But yes. Deep Fried Poached Eggs.
Imagine the ways you could use these. In a sandwich. On a burger. In the most creative Eggs Benedict ever. Atop pasta, or a bowl of cheesy grits, as I’ve done here. There’s just no way in which deep fried poached eggs won’t be a game changer.
I mean look at this thing.
You want it, don’t you? As in, you want it right now.
I don’t blame you – it’s pretty darned amazing.
Deep Fried Poached Eggs
Makes 4 poached eggs
- 1 1/2 teaspoons white vinegar
- 1 tablespoon table salt
- 5 fresh raw eggs
- 1/4 cup all-purpose flour
- 3/4 cup panko bread crumbs
- Peanut or canola oil for frying
- Pour 1 quart of water into a saucepan that holds about 1.5 quarts. Add the vinegar and salt and heat the water to 205 to 208 degrees.
- Meanwhile, place a fine strainer over a custard cup, small ramekin or bowl. Crack one egg into it and let the egg sit, undisturbed, for 3 to 5 minutes. Remove the strainer (with the egg still in it) and pour out any accumulated thin white from the cup. Carefully tip the egg into the cup. Repeat with the other egg and another cup.
- When the water is hot, tip the eggs, one at a time, into the pan. The eggs will sit at the bottom of the pan for a minute or so, then start to bob toward the surface. Cook the eggs for 3 minutes; you want them slightly undercooked. As the eggs cook, remove them and place in the bath, adding ice as necessary to keep the water ice cold.
- Remove the poached eggs from the water bath and drain on paper towels.
- Whisk one of the raw eggs and pour into a small flat dish. Put the flour in another dish and the panko in a third.
- Carefully place one of the poached eggs in the dish with the flour and turn over to coat the egg evenly. Move the floured egg to the dish with the beaten egg and turn to coat. Finally, coat the egg with the panko and place on a rack. (Although the chilled eggs will be set firm, you do need to exercise care during this process. Don’t try to use tongs or a spoon to move the eggs; rather, use your hands and be gentle.) Repeat with the other egg. Set aside.
- Heat about 3 inches of oil (enough to cover the eggs without having to turn them) in a heavy pot over medium high heat until it reaches a temperature of 375 to 390 degrees. Keep hot but don’t allow it to smoke.
- When the oil is hot, carefully add the crumb-coated eggs and cook for 45 to 60 seconds, or until they are crisp and golden brown. Remove and drain on a rack or paper towel.
Not a fan of undercooked eggs (like poached eggs or Caesar dressing)? It’s okay, you aren’t alone. If it’s the consistency, I can’t help you with that, but if it’s the safety factor, I’ve got you covered.
As an ambassador for Safest Choice Darling Dozen, I’ve had a lot of experience with them over the past year, and I love working with them. The eggs are truly SAFE – they are pasteurized in the shell before you ever get them.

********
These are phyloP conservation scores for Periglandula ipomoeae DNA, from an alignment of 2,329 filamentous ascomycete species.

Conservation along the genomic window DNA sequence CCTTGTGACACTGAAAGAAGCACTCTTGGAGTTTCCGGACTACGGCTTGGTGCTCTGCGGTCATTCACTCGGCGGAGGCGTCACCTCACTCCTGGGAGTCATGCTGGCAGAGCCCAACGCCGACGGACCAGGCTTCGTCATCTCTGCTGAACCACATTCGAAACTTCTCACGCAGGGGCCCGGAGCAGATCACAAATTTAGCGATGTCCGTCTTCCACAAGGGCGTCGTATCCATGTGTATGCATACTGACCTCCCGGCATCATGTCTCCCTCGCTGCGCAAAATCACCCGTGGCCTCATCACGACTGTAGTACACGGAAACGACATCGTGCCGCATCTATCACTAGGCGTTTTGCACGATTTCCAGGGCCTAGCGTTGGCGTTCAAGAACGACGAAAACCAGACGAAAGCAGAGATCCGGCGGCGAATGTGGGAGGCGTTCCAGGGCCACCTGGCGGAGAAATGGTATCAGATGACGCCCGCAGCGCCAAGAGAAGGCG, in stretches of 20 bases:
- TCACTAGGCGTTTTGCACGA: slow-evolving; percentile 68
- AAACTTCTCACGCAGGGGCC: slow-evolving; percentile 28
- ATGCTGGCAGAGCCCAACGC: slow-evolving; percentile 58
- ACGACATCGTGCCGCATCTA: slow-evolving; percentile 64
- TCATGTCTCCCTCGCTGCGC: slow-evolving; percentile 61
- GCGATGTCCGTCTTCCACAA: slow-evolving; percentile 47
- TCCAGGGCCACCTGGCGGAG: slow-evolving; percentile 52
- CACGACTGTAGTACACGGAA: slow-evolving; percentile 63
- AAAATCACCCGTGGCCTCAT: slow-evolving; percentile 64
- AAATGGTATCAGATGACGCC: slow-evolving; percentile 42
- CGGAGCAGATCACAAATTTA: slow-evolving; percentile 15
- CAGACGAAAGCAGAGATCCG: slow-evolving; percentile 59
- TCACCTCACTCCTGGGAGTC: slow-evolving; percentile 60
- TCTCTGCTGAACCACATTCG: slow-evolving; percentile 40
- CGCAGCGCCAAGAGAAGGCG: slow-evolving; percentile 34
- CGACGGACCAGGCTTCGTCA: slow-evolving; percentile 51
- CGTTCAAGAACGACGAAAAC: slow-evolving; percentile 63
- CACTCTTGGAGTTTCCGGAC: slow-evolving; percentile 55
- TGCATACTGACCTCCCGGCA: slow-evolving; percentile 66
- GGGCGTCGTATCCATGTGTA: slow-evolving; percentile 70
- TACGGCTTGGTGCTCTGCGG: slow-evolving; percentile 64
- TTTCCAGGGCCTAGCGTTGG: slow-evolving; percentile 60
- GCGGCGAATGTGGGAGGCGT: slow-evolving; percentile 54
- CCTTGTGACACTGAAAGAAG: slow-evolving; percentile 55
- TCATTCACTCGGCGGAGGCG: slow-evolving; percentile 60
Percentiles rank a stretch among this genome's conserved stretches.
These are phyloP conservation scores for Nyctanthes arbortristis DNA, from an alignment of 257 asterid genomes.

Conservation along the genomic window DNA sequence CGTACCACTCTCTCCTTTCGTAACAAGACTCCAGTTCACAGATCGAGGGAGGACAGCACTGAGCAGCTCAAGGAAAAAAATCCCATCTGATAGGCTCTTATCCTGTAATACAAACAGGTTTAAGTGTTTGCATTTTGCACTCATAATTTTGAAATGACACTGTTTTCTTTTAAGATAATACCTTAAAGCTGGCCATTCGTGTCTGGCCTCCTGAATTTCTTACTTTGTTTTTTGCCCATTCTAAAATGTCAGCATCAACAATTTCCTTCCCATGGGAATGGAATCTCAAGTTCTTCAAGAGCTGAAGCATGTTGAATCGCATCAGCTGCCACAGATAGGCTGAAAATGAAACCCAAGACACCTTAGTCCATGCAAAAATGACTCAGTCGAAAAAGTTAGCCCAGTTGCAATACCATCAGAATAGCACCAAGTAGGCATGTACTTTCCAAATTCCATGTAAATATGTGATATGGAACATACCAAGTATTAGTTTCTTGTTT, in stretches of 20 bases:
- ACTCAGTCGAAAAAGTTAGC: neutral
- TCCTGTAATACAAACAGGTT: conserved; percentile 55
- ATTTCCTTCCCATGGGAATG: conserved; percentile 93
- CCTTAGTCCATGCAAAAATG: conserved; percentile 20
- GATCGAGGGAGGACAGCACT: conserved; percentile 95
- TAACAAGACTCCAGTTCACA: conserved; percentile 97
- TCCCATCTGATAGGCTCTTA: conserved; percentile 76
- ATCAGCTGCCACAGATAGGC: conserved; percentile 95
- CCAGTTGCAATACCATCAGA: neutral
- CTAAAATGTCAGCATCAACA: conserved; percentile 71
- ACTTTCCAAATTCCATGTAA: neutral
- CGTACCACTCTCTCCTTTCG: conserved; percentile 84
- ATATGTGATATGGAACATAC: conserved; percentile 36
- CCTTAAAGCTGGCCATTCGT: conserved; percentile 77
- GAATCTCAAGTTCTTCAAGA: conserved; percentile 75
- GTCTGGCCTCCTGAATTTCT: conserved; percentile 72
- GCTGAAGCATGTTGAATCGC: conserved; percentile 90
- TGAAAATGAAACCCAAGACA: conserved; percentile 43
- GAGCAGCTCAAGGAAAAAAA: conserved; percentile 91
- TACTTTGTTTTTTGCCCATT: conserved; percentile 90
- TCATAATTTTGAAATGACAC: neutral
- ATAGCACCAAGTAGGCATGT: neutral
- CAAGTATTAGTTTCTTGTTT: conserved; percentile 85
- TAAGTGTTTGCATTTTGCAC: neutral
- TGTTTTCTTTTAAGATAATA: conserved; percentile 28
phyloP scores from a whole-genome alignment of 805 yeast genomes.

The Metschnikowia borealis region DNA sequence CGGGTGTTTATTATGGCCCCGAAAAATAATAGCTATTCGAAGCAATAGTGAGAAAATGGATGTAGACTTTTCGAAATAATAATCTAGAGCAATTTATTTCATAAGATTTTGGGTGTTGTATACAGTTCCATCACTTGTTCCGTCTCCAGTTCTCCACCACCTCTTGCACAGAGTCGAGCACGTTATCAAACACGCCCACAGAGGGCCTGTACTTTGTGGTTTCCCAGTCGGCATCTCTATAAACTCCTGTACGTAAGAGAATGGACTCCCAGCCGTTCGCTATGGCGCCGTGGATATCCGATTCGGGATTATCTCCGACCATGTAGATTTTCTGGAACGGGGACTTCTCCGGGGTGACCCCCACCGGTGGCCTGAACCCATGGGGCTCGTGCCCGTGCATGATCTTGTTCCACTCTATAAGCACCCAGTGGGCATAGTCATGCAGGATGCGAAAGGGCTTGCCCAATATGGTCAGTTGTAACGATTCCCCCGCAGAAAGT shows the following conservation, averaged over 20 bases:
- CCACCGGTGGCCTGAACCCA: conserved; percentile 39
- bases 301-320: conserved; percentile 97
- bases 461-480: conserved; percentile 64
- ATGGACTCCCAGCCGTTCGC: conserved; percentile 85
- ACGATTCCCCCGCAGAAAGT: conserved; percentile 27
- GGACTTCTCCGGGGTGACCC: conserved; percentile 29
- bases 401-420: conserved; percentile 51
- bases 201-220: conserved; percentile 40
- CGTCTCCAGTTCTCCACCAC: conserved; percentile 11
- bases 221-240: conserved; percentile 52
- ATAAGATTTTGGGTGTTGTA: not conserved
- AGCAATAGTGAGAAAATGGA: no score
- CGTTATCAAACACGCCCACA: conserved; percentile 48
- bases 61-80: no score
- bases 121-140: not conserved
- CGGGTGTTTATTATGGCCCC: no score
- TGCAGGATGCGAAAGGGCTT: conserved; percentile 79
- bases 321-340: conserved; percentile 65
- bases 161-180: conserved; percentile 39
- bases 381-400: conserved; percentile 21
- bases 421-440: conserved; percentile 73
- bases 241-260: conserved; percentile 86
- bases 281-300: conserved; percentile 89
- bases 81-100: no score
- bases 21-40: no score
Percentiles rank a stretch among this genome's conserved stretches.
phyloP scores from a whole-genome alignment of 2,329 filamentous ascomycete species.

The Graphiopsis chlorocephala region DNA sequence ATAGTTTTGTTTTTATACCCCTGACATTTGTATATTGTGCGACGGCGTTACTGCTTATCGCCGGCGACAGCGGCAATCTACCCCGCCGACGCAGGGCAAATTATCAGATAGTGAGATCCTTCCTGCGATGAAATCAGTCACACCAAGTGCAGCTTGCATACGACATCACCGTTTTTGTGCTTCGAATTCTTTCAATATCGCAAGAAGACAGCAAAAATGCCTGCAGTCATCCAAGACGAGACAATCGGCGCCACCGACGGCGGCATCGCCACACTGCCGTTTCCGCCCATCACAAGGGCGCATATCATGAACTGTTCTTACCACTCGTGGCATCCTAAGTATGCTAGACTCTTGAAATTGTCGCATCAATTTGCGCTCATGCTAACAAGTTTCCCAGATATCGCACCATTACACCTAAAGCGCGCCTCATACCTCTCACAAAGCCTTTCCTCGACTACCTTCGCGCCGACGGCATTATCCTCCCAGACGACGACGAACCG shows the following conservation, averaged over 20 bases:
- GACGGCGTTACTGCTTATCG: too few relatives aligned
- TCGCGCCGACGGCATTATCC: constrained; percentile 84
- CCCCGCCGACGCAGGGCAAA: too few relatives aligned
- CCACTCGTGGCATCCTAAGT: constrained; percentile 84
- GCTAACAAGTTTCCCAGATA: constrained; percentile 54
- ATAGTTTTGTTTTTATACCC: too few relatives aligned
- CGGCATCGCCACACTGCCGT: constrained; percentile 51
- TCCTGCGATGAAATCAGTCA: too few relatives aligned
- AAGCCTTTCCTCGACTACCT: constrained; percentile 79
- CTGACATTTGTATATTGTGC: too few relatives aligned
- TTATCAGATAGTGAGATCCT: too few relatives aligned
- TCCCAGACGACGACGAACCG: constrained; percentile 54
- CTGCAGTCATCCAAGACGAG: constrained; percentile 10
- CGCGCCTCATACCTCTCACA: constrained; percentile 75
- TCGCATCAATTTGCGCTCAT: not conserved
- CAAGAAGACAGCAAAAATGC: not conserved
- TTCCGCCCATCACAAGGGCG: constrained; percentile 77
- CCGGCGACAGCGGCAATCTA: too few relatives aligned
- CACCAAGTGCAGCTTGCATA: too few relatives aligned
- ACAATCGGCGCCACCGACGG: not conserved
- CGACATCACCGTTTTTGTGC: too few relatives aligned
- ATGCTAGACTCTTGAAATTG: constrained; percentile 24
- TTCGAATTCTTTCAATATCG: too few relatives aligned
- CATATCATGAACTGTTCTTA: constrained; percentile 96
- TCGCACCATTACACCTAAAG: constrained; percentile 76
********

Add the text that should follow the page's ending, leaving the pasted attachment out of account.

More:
In the shell.
Pasteurization is an all natural process, in that it involves only heat (not chemicals or irradiation). Safest Choice eggs go through a series of warm water baths to eliminate bacteria. It’s that simple!
Visit www.SafeEggs.com/recipes/safest-choice-darling-dozen for more information on the Safest Choice Darling Dozen
As beautiful and delicious as those poached eggs are, I have feeling you’ll love THIS even more. You’ll need something to deep fry those eggs in, right? What’s the best thing you could fry them in??
I can’t tell you how gorgeous this culinary wonder is. Yes, we all know and love Le Creuset. It’s time tested, it’s what our lucky grandmothers used (and we can’t wait to inherit). It was a staple for Julia Child, for crying out loud. There’s no denying the quality and craftsmanship.
But they’ve really done it this time.
The colors are of course, stunning. But this particular piece has a molded compass on the lid, and as a world traveler, I have to say, I feel like it was made especially for me.
But I want YOU to have one, too.
This limited-edition round French oven was inspired by the mariner star, a symbol found on compasses and used for centuries to navigate the winds that blow along the Mediterranean coast. The northwest point of the star represents the mistral wind that blows through the port city of Marseille, France. Each year, Marseille residents gather for the Fête du Vent, a festival that celebrates this famous mistral wind.
The lid’s raised design was cast in a one-of-a-kind sand mold and hand-enameled in a deep, Marseille-inspired blue. Each stainless steel knob is individually numbered, and a display medallion is provided.
Do you want to win it?
I know you do. You’d be crazy not to. So tell me you want it. If you leave me a comment below, letting me know you want to have it, you’ll be entered to win.
For an additional chance to win, do any or all of the following, just be sure to leave a SEPARATE COMMENT for each one you do.
That’s enough I guess. 4 chances is enough.
Giveaway hosted by Le Creuset, and is open to US residents only. Giveaway ends January 1, 2014 at 11:59pm EST. Winner will be notified via email provided. Recipe post was sponsored by Safest Choice Eggs. All thoughts and opinions are my own.